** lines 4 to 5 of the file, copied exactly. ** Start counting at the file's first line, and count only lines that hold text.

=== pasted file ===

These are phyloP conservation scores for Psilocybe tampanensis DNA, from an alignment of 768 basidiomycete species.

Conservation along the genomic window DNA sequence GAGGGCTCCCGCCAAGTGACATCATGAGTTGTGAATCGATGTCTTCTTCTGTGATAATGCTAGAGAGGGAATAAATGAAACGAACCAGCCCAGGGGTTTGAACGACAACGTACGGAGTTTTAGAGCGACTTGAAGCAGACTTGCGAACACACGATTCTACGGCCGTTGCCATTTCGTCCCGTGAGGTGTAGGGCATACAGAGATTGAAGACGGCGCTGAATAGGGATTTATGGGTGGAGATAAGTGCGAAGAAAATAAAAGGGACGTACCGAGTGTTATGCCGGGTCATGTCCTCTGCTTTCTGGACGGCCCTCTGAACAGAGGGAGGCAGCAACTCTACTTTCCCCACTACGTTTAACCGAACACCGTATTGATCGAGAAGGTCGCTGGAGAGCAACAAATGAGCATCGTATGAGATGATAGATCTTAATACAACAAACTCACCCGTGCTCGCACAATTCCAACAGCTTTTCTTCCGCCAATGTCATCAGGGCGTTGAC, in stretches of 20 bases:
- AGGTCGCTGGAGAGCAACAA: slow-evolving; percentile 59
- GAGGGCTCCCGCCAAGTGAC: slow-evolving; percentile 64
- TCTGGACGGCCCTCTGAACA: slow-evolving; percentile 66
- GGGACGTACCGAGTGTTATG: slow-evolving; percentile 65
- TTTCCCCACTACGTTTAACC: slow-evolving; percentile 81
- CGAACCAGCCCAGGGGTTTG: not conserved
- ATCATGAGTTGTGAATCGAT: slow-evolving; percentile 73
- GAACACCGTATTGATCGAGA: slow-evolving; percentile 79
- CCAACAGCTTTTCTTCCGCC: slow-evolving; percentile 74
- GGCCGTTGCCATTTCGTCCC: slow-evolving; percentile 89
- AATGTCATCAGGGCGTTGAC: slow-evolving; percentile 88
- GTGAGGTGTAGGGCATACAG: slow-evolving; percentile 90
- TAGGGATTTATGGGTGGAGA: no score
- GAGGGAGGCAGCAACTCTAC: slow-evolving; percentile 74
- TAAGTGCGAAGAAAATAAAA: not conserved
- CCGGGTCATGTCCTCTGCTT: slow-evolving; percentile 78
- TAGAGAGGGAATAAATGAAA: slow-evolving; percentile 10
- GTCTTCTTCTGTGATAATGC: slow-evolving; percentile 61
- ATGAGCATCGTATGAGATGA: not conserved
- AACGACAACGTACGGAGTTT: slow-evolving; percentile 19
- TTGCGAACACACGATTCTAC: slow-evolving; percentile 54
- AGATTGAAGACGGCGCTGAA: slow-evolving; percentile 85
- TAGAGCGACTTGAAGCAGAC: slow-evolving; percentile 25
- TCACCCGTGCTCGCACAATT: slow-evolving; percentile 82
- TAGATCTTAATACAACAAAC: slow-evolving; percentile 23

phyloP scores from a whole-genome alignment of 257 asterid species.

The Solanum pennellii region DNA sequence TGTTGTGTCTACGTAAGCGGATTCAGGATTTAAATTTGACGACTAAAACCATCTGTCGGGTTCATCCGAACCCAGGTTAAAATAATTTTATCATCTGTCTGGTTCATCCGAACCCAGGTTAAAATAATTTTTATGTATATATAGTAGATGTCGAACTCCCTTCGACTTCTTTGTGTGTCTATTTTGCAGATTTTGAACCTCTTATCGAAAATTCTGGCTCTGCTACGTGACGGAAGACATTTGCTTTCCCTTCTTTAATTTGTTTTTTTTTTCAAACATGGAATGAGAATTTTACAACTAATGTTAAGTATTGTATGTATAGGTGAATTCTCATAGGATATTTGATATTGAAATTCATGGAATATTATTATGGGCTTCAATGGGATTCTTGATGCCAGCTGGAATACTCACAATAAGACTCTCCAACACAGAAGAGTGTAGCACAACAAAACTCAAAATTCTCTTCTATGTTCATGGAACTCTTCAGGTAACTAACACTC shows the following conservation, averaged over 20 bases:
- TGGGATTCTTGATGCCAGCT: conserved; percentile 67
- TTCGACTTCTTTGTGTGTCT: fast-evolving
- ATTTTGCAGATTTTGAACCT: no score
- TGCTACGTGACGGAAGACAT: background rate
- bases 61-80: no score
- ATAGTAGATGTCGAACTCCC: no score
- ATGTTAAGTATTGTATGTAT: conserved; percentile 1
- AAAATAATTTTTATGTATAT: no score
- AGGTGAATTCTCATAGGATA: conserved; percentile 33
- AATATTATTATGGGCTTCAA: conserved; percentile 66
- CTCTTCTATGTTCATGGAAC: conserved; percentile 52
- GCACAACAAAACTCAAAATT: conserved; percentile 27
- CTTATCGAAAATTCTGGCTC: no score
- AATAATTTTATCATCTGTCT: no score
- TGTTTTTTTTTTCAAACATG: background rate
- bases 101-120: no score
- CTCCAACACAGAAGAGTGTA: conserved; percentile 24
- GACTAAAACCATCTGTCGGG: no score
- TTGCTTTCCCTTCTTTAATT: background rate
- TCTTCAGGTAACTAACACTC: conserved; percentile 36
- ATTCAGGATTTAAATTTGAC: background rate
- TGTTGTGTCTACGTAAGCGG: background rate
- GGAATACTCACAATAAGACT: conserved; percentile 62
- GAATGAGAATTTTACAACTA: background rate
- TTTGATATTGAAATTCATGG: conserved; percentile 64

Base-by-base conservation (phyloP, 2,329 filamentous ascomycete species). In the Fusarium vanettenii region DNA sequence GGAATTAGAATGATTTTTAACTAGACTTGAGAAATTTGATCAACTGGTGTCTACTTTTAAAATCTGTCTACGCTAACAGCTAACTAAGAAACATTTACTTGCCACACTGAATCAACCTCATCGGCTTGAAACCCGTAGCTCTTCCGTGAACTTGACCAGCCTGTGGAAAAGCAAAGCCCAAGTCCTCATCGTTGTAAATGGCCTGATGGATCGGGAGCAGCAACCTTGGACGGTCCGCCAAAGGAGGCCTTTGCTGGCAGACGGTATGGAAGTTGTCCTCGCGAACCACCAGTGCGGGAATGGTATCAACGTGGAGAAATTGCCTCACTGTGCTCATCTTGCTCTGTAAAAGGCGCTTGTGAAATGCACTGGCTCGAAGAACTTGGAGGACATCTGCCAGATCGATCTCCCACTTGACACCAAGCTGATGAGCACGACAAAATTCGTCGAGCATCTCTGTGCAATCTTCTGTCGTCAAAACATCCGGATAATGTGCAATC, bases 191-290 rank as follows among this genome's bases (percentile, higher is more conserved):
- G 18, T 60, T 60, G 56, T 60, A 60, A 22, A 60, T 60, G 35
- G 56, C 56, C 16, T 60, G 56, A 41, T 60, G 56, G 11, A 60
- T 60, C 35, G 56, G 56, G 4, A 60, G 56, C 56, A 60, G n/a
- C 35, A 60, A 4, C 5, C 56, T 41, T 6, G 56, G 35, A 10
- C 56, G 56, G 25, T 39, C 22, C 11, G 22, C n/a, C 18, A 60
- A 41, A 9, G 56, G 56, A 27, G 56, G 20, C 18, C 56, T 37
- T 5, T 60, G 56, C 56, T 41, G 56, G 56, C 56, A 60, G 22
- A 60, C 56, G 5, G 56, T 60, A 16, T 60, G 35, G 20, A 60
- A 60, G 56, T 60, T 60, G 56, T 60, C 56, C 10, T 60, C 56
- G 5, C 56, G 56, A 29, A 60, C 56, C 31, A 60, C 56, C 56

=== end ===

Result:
- GAGGGCTCCCGCCAAGTGAC: slow-evolving; percentile 64
- TCTGGACGGCCCTCTGAACA: slow-evolving; percentile 66